The Right Coast

Editor: Thomas A. Smith
University of San Diego
School of Law

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Monday, November 26, 2012

Bond bubble bust - NYPOST.com

There’s a record $16.3 trillion of US debt and a good portion of that is sitting in baby boomers’ portfolios like a ticking time bomb ready to explode, and most investors know little about it.

via www.nypost.com

This strikes me as a very good time not to be in bonds. A ticking bomb seems a good analogy to me in this case. --TS

http://rightcoast.typepad.com/rightcoast/2012/11/bond-bubble-bust-nypostcom.html

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Comments

Ah another prediction that the "bond vigilantes" will suddenly make an appearance! No matter how many time that prediction is refuted by experience, it pops up again!

Note that by endorsing this theory you implicitly reject the efficient markets hypothesis, since if markets were efficient they would already have priced in this coming "bond glut" or "time bomb"....yet somehow they have not done that. I wonder why? Could it be...that the debt is well within the economy's carrying capacity? Bueller?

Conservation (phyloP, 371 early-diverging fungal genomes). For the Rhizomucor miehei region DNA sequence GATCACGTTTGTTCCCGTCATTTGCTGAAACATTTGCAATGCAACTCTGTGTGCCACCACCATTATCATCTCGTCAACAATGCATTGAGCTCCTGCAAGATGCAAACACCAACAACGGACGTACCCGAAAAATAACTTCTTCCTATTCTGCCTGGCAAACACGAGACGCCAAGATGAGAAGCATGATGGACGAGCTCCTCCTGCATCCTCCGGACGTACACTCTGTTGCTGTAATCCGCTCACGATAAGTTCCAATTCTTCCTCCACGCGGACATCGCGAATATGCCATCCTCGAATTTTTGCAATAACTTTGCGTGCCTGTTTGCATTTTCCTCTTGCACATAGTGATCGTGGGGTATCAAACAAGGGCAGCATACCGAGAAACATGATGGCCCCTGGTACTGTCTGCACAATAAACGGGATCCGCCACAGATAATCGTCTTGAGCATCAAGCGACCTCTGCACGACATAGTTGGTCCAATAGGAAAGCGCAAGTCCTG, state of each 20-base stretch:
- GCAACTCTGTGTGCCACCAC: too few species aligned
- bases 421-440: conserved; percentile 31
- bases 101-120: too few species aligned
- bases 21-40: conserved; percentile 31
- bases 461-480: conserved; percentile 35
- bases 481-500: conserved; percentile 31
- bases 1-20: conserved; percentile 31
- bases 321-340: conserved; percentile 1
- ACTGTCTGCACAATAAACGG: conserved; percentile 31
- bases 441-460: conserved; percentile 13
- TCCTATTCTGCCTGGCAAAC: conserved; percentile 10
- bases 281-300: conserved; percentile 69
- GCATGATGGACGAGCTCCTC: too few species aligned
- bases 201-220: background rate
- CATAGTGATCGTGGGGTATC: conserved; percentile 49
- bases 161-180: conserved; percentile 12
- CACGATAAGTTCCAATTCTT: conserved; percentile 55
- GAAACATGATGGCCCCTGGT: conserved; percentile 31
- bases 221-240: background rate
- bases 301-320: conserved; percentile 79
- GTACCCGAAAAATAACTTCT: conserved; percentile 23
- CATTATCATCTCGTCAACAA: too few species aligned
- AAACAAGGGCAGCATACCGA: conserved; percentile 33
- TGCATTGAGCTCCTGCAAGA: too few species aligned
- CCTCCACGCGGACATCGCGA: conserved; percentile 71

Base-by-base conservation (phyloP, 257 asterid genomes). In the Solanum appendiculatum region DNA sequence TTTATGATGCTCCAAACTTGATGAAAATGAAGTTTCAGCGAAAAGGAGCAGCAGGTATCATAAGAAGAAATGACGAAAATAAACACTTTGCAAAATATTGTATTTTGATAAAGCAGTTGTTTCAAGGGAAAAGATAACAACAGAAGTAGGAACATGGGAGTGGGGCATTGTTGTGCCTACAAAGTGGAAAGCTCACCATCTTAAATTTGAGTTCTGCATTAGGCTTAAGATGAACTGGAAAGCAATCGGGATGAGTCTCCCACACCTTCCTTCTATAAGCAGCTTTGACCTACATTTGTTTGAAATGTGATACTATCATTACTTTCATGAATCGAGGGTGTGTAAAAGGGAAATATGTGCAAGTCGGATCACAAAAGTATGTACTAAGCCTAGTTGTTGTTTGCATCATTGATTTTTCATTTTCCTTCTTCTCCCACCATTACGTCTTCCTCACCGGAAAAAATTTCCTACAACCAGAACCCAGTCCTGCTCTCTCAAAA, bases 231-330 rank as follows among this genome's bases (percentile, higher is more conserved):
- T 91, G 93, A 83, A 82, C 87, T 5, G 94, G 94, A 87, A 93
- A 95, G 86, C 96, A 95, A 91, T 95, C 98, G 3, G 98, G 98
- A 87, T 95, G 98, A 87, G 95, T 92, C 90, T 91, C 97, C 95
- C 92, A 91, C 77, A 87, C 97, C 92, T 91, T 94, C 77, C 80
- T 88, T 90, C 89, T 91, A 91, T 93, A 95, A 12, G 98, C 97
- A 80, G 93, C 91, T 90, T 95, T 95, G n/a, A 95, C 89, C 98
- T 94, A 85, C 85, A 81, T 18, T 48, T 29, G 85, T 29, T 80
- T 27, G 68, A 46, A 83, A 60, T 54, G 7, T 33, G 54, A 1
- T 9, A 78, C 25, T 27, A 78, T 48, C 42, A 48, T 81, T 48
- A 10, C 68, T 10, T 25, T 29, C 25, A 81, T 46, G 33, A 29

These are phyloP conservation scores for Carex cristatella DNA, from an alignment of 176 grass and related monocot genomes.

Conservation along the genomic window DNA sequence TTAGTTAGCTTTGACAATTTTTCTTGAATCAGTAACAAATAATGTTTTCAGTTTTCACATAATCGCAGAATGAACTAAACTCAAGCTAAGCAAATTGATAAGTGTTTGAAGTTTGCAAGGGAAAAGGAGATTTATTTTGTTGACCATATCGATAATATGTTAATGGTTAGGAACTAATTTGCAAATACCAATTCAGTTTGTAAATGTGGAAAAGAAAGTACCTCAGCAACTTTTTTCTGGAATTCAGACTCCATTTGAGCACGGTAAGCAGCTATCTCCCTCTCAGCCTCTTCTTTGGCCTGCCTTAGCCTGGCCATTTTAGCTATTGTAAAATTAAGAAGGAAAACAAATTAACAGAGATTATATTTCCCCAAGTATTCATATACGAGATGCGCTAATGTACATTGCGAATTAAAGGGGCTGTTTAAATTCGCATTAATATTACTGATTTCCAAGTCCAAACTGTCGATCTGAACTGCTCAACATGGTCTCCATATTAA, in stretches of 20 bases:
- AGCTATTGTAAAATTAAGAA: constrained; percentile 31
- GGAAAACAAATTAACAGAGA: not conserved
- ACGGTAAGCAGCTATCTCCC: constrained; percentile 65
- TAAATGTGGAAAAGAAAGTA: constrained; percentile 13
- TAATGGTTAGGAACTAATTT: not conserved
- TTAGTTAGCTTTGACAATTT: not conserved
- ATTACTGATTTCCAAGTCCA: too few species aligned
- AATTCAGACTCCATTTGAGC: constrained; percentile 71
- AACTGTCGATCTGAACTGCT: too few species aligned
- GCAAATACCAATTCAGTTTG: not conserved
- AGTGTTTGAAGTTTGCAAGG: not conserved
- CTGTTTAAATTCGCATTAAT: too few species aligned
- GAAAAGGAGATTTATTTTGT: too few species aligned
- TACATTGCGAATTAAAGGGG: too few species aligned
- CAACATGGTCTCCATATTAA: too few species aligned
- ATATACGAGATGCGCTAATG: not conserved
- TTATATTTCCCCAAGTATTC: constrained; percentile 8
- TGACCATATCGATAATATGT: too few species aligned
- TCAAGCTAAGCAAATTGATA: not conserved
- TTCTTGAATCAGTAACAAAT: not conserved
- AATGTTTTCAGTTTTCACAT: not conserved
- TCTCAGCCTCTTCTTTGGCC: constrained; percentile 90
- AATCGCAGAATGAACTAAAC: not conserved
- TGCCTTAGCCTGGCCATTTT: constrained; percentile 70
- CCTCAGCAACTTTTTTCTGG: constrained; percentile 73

No? Ok, Krugman, then: http://krugman.blogs.nytimes.com/2012/11/23/franc-thoughts-on-bond-vigilantes/

PS. The answer to your previous post, as for this one, is simple Keynesian economics: the increase in the money supply would be inflationary in a normal economy, but we are in the strange and thankfully rare position of having hit the monetary lower bound.

History suggests pretty strongly that this is how it works and we have some pretty graphs to illustrate it too. Maybe some reading would help? Try http://muddywatermacro.wustl.edu/demand-supply-unemployment for a change of pace.

Posted by: keynesian | Nov 26, 2012 2:18:32 PM

Keynesian, this has little to do with economic theory and everything to do with mob psychology. The possibility of inflation scares cannot be discounted even if inflation itself doesn't become significant. If concerns about inflation become widespread, even temporarily, at some point long rates will pop and bond prices will tank. For you or anyone else to pooh pooh this possibility is reckless.

Posted by: Jonathan | Nov 27, 2012 5:40:23 AM

So you do reject the efficient market hypothesis? How interesting.

Posted by: keynesian | Nov 27, 2012 6:22:00 PM